Also in the United States there are literally thousands of political staff who will be vacating their positions on January 20, so new staff and security clearances will be needed quickly.

On the pitfalls waiting the Biden administration, the best example of cooperation seems to come from the transition from George W. Bush to Barrick Obama during the 2008-09 financial crisis. There was a high level of cooperation between the two administrations.

In Canada, transition doesn’t attract the same notoriety as in the U.S., however it is still vitally important to ensure stability and predictability as we move from one administration to the next.

I have been involved in three federal transition teams. The first was led by Bob de Cotret who had held a number of portfolios in the Mulroney government and was asked by Jean Charest when he was running against Kim Campbell and others for the job of prime minister after the resignation of Prime Minister Mulroney, after nine years in office.

Bob had assembled a talented team which included Barbara McDougall who gave valuable advice on foreign affairs. Unfortunately the team never had the opportunity to move into what was then known as the Langevin Block and begin the transition exercise.

The second, was a transition team headed up by the late Senator Norman Atkins in 1997 when the PC Party led by Jaen Charest was poised to move from two seats to an unknown number, but help would be needed setting up the new group after the general election. While the results gave the PC Party only 20 seats, one of the main achievements of the transition team was establishing a two day House of Commons education course for new members.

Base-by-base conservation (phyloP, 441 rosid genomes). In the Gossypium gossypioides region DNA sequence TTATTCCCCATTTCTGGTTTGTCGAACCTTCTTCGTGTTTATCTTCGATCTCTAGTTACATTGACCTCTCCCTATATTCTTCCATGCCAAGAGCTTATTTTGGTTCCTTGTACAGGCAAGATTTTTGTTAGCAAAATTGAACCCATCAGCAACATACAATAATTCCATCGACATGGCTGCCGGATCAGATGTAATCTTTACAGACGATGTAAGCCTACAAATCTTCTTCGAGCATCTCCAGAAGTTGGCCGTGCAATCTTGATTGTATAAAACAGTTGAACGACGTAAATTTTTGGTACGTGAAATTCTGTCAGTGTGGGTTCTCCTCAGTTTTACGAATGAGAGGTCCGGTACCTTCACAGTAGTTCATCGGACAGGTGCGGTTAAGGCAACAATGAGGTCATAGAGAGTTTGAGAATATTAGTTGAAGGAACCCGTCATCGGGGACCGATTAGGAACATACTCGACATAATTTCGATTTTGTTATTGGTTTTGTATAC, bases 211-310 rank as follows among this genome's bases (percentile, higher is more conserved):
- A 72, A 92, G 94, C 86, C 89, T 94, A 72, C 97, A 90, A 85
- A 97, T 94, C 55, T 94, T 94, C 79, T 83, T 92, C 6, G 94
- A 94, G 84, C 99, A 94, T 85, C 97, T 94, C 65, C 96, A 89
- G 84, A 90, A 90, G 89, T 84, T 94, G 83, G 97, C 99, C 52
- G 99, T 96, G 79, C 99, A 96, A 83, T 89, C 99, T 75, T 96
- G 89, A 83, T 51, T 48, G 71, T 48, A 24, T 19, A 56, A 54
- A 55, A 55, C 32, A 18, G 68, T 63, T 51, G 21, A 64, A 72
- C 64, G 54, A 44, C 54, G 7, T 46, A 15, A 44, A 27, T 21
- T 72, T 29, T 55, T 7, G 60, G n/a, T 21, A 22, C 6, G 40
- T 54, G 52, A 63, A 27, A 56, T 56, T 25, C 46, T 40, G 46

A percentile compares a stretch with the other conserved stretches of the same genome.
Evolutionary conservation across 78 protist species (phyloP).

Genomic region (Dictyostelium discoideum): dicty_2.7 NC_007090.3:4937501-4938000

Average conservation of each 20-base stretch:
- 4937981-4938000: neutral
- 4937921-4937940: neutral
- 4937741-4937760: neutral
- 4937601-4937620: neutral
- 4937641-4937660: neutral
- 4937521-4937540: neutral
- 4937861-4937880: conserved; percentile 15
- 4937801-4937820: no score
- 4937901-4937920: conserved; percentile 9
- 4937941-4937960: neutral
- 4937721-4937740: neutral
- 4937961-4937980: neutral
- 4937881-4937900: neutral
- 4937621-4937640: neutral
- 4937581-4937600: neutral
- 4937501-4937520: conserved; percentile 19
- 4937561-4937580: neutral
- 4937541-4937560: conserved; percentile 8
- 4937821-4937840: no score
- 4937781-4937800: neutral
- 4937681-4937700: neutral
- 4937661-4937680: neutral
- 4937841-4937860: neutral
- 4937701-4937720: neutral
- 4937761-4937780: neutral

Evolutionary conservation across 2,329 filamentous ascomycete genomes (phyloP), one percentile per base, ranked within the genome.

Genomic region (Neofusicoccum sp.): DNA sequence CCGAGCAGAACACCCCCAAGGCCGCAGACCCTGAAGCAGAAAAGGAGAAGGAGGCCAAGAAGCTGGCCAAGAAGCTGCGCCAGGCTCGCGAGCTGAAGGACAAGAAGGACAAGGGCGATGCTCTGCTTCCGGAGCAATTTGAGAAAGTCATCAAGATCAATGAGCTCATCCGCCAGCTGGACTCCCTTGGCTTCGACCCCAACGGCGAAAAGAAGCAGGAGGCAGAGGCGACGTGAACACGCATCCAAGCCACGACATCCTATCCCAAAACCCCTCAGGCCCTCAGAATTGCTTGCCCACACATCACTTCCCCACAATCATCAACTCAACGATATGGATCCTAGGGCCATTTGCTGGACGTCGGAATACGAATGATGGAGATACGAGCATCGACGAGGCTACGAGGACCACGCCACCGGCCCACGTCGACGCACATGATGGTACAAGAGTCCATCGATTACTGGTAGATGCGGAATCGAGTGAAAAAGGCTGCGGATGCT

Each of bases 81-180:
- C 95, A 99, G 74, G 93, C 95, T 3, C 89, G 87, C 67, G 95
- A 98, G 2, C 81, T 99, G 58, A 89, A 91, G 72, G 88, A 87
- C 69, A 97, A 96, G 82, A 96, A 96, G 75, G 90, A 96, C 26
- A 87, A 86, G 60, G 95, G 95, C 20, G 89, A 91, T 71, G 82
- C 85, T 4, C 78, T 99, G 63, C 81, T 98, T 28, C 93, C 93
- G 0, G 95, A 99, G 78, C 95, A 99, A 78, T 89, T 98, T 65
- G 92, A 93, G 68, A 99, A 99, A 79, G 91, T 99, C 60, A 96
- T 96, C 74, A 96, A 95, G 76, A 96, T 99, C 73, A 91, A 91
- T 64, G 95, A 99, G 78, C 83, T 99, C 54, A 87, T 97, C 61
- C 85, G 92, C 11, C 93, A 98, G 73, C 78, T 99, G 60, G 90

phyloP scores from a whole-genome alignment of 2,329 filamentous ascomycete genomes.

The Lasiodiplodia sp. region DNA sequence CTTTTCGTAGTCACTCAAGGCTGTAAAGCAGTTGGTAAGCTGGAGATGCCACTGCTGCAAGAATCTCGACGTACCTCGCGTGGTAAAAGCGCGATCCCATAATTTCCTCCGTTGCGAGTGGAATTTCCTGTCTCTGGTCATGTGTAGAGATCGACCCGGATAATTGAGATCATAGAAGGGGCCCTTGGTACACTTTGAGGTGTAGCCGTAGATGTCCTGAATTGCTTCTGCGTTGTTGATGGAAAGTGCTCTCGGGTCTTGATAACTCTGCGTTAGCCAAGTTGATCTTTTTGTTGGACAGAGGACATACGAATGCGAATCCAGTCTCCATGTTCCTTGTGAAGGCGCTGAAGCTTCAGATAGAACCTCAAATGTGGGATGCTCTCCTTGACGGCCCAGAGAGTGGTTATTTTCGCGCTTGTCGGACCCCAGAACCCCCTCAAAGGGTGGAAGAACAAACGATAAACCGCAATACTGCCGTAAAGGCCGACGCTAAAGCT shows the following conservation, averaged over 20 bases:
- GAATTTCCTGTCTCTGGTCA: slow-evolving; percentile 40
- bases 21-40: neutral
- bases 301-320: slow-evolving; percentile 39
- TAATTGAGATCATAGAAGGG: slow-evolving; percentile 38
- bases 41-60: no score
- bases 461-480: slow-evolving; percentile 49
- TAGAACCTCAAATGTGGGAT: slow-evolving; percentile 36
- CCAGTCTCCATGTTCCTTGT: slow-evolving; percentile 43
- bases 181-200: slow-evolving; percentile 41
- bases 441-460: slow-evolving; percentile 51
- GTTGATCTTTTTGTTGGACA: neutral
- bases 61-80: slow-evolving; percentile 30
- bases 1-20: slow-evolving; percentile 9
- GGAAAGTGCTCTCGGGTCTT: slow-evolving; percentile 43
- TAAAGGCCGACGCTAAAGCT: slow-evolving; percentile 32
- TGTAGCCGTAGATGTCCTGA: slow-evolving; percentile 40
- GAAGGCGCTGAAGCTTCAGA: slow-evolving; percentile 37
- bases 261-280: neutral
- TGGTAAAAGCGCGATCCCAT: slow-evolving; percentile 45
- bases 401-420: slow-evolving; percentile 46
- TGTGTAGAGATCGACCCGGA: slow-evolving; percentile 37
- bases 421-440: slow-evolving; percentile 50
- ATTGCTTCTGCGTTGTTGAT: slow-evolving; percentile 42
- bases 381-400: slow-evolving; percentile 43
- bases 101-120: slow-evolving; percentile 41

In 2006, I was included in the transition team headed by Derek Burney, former Chief of Staff to Prime Minister Mulroney and former Ambassador to the United States. Burney assembled a small, knowledgeable team to take on three matters; cabinet selection, composing ministerial mandate letters and staffing of ministers’ offices.

The mandate letters were important as at that time Harper believed this minority government wouldn’t last long and he wanted a record of accomplishments he could point to in the inevitable next election. Two matters arose of significance during the transition period.

The 2006 Conservative platform called for the reduction in departmental spending across the board except in Defence and Indian and Northern Affairs. The savings were thought necessary to maintain budgetary surplus. At a meeting in then Clerk, Alex Himelfarb’s office it was explained that expenditures were scheduled to increase, so in order to decrease them, first they had to be levelled out. This was the reality the new government would face.

Another issue dealt with the Residential School Class Action Settlement, and the fact it had not been approved by the Martin cabinet. It was decided that Indian and Northern Affairs Minister Jim Prentice would present this situation to caucus where it was unanimously supported and then implemented.

As noted above, a peaceful and orderly transition is necessary to avoid pitfalls, allowing the new administration to hit the ground running. It is important in Canada and in the United States.

Hopefully, sooner than later, the necessary documentation will be put in place to allow President-Elect Biden access to daily security briefings and his team will gain the knowledge necessary to deal with COVID-19, particularly the distribution of vaccines.

To Come

  • CPI numbers for October will be released
November 20
  • Retail trade numbers for September to be released
November 23
  • Speech to be delivered by Toni Gravelle, Deputy Governor of the Bank of Canada on the assessment of risks to the stability of the Canadian financial system
December 1
  • GDP numbers for September to be released